I knew the story of course, but, until now I'd missed the book, the movie and the play. Seeing it at this point in my life I am awed by the endurance and compassion of Otto and Edith Franck, sympathetic to the less favorably portrayed refugees, and curious about the heroes Victor Kugler, Johannes Kleiman, Jan and Miep Gies, and Johannes and Bep Voskuijl. Curious too about what kind of man Otto Franck was to create such love and loyalty in his employees.
Of the heroes we know the most about Miep Gies, in part because of her astounding longevity. She passed for an ordinary person before and after World War II. She claimed, somewhat convincingly, that she was motivated not by courage but by a fear of unbearable guilt should she fail to perform her duty. It may be relevant that she was, by necessity, given up for adoption by her birth mother.
I wondered then, and wonder now, how extraordinary Gies was. In coverage of her death this past January I recall that of 81 people asked by the Dutch resistance to shelter Jews, 7 accepted. Clearly they did not ask just anyone; if we guess that only 1/10 were considered candidates, and 7/81 of those accepted, then Gies-class heroes were, and are, perhaps 1/100. Unusual certainly, but more common than world class athletes.
That feels right. I can believe that somewhere between 1/30 and 1/100 of humans are heroes born, and another 1/10 to 1/20 heroically inclined. Likewise it feels like 1/5 of us are Nazi-capable and 1/50 Nazi born. The rest of us, in most circumstances, favor the good. Which is why civilization is possible.
I expect the epidemiology of heroism has been studied by scholars of later genocides in Cambodia and Rwanda. I know one such, so maybe I'll update my post with some real data.
Do the demographics of hero and villain vary by society? Obviously some societies are far more evil than others; Germany of 2010 is not Germany of 1940. I would not be surprised to learn, however, that the frequency of fundamental human heroism and villainy is fairly constant. It might instead be chance and circumstance that leads to the rare, but cataclysmic, ascendance of the villainous.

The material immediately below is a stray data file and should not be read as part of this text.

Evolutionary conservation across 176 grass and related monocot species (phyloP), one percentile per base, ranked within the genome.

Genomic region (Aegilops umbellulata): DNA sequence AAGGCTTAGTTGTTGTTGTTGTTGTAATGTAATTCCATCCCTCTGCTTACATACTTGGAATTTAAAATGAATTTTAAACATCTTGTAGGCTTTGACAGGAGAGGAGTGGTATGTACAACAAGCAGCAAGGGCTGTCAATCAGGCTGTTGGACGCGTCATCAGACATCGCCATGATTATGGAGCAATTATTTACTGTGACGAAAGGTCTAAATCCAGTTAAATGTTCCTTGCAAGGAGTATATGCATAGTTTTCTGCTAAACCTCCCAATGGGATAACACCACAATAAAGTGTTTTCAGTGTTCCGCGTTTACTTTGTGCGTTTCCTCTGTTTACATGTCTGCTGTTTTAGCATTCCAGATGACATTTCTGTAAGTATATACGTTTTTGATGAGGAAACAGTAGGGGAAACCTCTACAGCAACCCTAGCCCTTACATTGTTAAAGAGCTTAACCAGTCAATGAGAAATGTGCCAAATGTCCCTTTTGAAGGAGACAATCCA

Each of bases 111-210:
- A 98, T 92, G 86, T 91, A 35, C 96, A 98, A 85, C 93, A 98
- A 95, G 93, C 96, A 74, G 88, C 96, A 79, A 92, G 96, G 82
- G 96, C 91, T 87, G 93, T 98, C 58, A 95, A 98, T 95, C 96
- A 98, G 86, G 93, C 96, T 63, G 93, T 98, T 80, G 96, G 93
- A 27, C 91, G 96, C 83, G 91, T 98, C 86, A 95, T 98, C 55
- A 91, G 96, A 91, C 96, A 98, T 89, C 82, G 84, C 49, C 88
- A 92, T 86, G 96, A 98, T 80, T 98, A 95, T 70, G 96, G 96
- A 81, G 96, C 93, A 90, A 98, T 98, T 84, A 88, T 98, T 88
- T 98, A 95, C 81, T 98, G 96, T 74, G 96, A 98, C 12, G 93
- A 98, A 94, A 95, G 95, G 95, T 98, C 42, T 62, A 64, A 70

Could villains win in modern America? Obviously yes. Even if there had been any past doubts, the recent widespread public support for governmental torture has put them to rest. We, like most nations, are quite capable of industrial evil.
Given that we Americans, like most nations, have a low but real risk of repeating the worst of modern human history, shouldn't we put some measure in place so we can estimate and track our risk?
We can't call this the "Nazi score" because the word Nazi has too much baggage. It cannot, for example, be applied to readily applied to Israel and it is historically bound to a peculiar form of industrial organization. In any event a Nazimeter score would be a Godwin's Law violation.
Still, the lessons of Nazism are so powerful, and so often studied, that it would be insane to ignore them. So I'll permute some characters and name this metric the Zani score.
It only remains then, to assemble the metric. Tradition dictates a 10 point scale, so we need to come up with 10 distinct indicators of roughly equal weight. As a rough guide we can assume that the National Socialists get 9-10 points and the American Tea Party movement must score less than 5.
Given that rough outline here's my start on the 10 indicators that sum to a Zani score for any social movement or organization. Suggestions are most welcome and I hope to refine the scale over time.
- A belief that the ends justify the means, or, in other words, "extremism in the defense of liberty is no vice".
- A sense of grievance and injustice.
- A charismatic leader.
- Celebration and admiration of violence.
- Tribal or ethnic boundaries; a division into the "chosen" and the "other".
- Anti-intellectual, in particular anti-geek.
- Denial of skepticism. Skeptics are outcast, dissent is forbidden.
- Welcoming and affirmation of the convert.
- Membership alone is proof of virtue.
- Scorn for the weak; denial of pity or sympathy for the other.
Any suggestions on additions or deletions? Does anyone know of a genuine, empirically tested, Zani metric?